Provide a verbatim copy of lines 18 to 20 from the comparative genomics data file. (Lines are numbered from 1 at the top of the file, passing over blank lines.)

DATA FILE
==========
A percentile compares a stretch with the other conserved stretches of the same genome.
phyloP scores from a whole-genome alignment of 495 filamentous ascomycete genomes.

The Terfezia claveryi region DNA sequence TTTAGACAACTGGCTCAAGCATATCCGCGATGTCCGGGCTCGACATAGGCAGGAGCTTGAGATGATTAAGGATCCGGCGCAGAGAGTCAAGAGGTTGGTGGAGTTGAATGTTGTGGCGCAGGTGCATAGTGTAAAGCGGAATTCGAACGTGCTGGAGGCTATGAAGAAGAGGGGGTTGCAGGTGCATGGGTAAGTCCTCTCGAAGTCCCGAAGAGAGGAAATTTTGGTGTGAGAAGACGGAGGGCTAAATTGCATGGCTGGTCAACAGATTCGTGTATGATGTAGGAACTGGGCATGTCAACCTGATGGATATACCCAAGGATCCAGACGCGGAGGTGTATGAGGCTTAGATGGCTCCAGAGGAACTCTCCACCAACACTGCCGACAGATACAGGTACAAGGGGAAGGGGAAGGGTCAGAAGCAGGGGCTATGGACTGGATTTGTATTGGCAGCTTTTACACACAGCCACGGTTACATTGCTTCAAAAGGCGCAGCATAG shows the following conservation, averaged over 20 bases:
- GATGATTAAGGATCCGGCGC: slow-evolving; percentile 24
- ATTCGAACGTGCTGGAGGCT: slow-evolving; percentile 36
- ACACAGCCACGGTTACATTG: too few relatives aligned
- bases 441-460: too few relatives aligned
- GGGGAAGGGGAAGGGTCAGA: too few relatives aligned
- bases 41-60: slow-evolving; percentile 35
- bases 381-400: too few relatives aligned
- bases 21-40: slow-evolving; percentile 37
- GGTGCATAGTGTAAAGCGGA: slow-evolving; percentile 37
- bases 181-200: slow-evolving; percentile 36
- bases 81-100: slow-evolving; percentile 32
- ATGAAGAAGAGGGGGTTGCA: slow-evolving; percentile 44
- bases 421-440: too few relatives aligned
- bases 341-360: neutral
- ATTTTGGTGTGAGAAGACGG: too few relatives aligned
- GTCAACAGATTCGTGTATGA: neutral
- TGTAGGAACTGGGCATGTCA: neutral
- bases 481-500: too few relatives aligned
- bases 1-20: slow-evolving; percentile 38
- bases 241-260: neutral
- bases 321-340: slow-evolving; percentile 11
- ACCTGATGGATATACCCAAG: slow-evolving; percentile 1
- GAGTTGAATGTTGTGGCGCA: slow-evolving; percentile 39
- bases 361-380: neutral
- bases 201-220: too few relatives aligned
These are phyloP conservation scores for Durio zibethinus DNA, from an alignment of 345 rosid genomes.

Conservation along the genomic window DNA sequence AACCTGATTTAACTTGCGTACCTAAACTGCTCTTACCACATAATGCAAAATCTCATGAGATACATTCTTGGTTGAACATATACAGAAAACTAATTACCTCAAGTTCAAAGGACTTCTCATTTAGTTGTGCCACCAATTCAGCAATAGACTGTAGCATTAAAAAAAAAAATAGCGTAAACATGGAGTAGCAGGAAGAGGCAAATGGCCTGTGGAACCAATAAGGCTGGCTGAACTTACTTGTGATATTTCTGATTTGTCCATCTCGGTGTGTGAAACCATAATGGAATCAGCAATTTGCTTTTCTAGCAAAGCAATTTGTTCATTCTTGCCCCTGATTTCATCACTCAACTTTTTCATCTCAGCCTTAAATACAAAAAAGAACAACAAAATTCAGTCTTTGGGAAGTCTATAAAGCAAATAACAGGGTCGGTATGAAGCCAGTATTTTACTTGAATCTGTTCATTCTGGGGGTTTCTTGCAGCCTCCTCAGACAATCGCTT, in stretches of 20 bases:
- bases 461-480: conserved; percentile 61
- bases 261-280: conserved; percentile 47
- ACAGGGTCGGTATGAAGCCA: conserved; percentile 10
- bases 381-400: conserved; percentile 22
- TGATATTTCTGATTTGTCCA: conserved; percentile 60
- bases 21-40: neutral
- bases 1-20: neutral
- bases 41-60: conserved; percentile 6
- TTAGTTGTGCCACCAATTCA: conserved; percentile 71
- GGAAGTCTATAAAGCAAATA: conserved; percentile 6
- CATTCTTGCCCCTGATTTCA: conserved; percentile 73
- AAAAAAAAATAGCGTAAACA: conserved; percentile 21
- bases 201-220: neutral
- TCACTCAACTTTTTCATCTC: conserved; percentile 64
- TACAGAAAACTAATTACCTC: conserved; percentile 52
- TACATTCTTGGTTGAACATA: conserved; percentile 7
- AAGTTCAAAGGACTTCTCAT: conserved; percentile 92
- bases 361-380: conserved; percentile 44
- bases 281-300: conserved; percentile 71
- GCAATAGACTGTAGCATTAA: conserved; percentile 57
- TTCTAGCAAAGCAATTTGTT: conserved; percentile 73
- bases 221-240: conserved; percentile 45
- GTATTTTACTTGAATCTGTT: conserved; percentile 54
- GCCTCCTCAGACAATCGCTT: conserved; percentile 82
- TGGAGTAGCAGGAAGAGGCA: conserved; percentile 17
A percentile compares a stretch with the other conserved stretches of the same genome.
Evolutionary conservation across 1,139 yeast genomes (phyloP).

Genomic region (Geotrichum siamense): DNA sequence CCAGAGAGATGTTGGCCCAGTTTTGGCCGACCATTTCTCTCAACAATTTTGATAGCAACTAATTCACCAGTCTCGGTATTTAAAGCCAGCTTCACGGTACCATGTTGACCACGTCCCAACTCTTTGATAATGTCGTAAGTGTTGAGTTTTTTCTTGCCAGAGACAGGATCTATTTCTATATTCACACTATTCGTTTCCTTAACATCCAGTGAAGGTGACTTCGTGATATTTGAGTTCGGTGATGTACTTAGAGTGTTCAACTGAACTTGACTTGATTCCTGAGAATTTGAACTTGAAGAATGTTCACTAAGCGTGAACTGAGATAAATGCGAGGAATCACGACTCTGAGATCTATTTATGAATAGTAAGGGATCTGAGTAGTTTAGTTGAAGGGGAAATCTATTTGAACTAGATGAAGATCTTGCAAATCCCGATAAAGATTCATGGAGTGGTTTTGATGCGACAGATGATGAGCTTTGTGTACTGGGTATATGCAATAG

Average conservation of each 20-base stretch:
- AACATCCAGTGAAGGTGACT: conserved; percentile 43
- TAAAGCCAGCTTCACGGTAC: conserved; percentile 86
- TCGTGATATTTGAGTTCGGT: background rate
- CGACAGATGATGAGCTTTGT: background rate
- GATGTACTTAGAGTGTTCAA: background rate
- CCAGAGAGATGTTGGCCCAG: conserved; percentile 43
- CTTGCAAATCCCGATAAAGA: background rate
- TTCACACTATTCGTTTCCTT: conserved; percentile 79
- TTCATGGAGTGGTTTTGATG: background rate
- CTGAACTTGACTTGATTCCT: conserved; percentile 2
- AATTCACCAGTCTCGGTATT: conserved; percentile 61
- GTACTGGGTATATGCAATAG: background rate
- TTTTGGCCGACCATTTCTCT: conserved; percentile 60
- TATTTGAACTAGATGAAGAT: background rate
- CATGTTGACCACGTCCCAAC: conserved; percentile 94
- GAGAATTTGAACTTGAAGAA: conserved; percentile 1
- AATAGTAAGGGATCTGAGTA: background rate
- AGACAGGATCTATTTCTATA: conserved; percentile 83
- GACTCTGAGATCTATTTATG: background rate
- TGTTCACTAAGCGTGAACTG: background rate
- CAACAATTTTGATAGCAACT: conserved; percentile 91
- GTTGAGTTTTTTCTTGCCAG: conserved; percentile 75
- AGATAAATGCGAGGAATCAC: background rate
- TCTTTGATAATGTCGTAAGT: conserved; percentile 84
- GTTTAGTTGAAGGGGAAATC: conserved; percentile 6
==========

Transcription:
- ATTTTGGTGTGAGAAGACGG: too few relatives aligned
- GTCAACAGATTCGTGTATGA: neutral
- TGTAGGAACTGGGCATGTCA: neutral